They're either in, out or somewhere in between. As several Utah cities make up their minds, supporters of the tax dollar-backed fiber optic network say UTOPIA will happen.

Having faced an onslaught of scrutiny by the Legislature last month, cities participating in the Utah Telecommunications Open Infrastructure Agency rallied together Wednesday for the first time since the end of the legislative session to assess what will happen next.

Initially intended to limit how cities can use tax money toward telecommunications networks, Senate Bill 66 came out of the House and Senate markedly different. Packed with changes, amendments and compromises, UTOPIA Executive Director Paul Morris told UTOPIA board members the final bill was like "going through the tax code."

Morris said the bill's language is so confusing that several city attorneys have called his office, asking for assistance.

"We now know it's crystal-clear in the law that we can do this," Morris said.

So far, 10 cities have voted to pledge tax dollars to back bonds for the $540 million fiber-optic network. Three have voted to be part of it without pledging any money. Four remain undecided. Organizers of the network say the system would have 10 times the bandwidth of current broadband data services, enough to offer households Internet, video and telephone service on a single line. Supporters said building UTOPIA would provide educational and economic opportunities to participating cities. If built, UTOPIA would allow private companies such as AT&T to compete on the network for customers.

But opponents, among them Qwest and Comcast, say it is unfair to use public tax dollars to compete against private companies. Some Qwest and Comcast employees have said they worry that UTOPIA could put them out of work.

Some city officials, particularly in the smaller cities, worry about pledging 39 percent of their annual sales tax revenue to back the bonds to build the network. Although the money will be kept by the cities, it will have to be held untouched in escrow for about 20 years. In a worst-case scenario, those cities risk losing that money if UTOPIA falls flat.

SB66, if signed by Gov. Olene Walker, will allow existing UTOPIA cities to move forward but not allow any new cities to join. Cities will need a vote of their respective city councils on their willingness to pledge sales tax dollars before April 15. After that, the bill requires those cities to take the funding decision to a vote of their residents next November.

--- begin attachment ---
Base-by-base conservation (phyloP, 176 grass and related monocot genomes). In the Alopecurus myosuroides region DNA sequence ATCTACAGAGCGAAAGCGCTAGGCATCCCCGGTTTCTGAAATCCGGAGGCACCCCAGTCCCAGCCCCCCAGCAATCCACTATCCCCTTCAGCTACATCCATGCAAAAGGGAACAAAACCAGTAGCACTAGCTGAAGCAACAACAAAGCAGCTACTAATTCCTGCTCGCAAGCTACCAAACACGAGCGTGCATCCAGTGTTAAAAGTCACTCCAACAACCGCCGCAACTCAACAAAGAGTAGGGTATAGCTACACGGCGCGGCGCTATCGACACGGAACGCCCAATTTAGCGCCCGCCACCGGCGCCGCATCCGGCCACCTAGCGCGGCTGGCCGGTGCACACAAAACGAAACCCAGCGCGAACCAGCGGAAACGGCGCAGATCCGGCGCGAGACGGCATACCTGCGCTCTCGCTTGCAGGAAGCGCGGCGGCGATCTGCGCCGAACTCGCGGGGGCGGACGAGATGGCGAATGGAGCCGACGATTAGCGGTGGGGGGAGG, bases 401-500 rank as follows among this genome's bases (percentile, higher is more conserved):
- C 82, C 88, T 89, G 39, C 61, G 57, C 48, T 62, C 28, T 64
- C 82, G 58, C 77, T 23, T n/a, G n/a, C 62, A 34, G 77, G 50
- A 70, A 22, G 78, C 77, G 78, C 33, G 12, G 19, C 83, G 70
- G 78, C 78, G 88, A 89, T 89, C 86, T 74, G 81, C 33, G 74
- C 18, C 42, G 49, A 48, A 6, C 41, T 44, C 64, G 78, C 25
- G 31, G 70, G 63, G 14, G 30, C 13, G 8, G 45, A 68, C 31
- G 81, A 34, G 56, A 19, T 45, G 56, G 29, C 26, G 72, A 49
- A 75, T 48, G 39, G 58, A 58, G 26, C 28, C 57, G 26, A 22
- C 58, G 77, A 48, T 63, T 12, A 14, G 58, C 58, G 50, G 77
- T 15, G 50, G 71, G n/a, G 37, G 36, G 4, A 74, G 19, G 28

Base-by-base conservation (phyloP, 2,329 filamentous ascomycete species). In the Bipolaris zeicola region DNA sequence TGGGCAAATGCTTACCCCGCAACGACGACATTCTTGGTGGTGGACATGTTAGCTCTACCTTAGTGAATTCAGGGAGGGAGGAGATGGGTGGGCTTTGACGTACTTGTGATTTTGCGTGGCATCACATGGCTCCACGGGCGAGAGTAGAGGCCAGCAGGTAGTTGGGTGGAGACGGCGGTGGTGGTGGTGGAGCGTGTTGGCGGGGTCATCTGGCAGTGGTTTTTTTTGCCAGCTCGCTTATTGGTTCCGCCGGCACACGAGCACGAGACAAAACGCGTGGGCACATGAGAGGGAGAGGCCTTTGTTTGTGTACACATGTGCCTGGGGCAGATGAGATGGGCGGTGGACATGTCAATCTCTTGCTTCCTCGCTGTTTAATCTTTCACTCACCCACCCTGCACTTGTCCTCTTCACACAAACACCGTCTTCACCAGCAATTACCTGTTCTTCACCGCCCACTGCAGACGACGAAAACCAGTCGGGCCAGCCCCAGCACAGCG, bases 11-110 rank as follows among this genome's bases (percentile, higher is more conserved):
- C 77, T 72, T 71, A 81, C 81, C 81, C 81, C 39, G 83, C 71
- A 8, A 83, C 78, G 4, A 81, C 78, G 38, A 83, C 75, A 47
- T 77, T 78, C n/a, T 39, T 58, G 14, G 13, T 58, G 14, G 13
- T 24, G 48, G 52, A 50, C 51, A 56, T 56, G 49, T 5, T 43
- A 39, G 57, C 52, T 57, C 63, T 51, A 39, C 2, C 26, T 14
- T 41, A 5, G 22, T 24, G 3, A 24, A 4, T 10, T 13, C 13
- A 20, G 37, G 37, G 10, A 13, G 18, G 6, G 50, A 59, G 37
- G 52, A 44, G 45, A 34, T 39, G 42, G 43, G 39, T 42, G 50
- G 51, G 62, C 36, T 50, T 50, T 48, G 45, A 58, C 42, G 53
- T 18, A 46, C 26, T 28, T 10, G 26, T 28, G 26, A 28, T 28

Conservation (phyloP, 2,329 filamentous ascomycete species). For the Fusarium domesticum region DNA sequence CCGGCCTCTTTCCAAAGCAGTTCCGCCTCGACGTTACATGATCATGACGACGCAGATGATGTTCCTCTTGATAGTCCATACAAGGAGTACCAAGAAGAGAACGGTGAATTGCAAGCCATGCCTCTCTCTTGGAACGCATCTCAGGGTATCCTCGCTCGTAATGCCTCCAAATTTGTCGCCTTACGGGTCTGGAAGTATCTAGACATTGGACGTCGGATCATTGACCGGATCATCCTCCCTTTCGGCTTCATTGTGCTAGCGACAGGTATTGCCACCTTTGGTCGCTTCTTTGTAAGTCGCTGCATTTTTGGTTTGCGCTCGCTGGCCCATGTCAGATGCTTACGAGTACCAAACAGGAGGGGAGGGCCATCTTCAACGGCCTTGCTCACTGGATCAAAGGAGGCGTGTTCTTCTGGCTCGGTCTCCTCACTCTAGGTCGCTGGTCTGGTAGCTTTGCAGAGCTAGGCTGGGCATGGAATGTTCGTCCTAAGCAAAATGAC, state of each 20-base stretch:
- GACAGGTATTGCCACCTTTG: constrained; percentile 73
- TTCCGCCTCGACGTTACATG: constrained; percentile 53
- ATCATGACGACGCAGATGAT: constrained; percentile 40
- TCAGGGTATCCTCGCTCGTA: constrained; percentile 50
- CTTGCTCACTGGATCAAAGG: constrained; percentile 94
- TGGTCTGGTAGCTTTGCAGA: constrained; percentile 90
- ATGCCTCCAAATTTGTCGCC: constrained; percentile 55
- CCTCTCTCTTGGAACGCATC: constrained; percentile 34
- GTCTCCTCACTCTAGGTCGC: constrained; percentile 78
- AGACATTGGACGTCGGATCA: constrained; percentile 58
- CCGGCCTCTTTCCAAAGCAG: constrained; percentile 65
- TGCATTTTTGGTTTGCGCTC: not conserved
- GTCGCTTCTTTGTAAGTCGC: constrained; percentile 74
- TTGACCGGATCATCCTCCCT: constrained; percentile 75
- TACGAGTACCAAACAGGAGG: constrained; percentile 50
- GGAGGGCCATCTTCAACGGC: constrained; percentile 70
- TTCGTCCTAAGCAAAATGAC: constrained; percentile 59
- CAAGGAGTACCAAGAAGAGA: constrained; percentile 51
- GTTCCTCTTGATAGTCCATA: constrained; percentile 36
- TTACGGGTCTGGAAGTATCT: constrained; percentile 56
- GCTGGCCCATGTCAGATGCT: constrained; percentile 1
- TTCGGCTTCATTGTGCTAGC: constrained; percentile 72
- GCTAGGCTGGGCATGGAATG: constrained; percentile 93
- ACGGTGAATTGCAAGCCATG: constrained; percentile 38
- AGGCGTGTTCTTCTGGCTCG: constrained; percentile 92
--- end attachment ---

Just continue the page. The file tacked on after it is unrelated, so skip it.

Several weeks ago, the South Jordan City Council voted to pull out of UTOPIA, simply out of cost concerns. City officials said the small community receives little sales-tax revenue and that investing in UTOPIA would cut into city services.

But an alternative has cropped up that allows some smaller cities to remain founding UTOPIA members but not have to pledge sales tax.

On Monday, the Taylorsville City Council voted to stay in UTOPIA but not pledge any funds. This means the city will be allowed to build into the network three years down the road. During a public hearing Tuesday, the Riverton City Council also appeared to be leaning toward this option. The cities of Roy and Salt Lake City may follow this path, Morris told board members.

If these cities choose not to commit, Morris said UTOPIA will help them seek bond funding after three years. By that time, Morris said UTOPIA would have built enough of a "track record" to allow for a lower interest rate. Currently, UTOPIA faces interest rates as high as 10 to 12 percent due to risk. Morris said he takes heart in news that Provo City's iProvo project just received bonds for its network at 5.1 percent.

Many city officials have said UTOPIA has been driven by a lack of sufficient broadband services provided by Qwest and Comcast.

During the Taylorsville hearing Monday, several small business owners complained that Qwest and Comcast have not kept up with their needs, putting some in a hard financial position.

"This is simply not sound public policy," Qwest spokesman Eric Isom, also a Taylorsville resident, told the city council of the use of tax money. Isom said Qwest is also aggressively expanding its networks to meet customer needs.

Several council members questioned Qwest's timing for expansion in light of UTOPIA.

Councilman Russ Wall said although he was against putting up tax money toward UTOPIA, "I think it's a perfect opportunity to get Qwest and the others a chance to show what they can do."

Councilman Bud Catlin told Qwest officials that UTOPIA "ought to be a wake-up call."

Cities who vote to build the first networks will be presented a final finance plan by May, which will include exact figures on costs and debt. Morris said a 30-day period will be given to allow cities to hold public hearings. By the end of June, cities will then vote on the final bonds before construction can begin.


E-mail: gfattah@desnews.com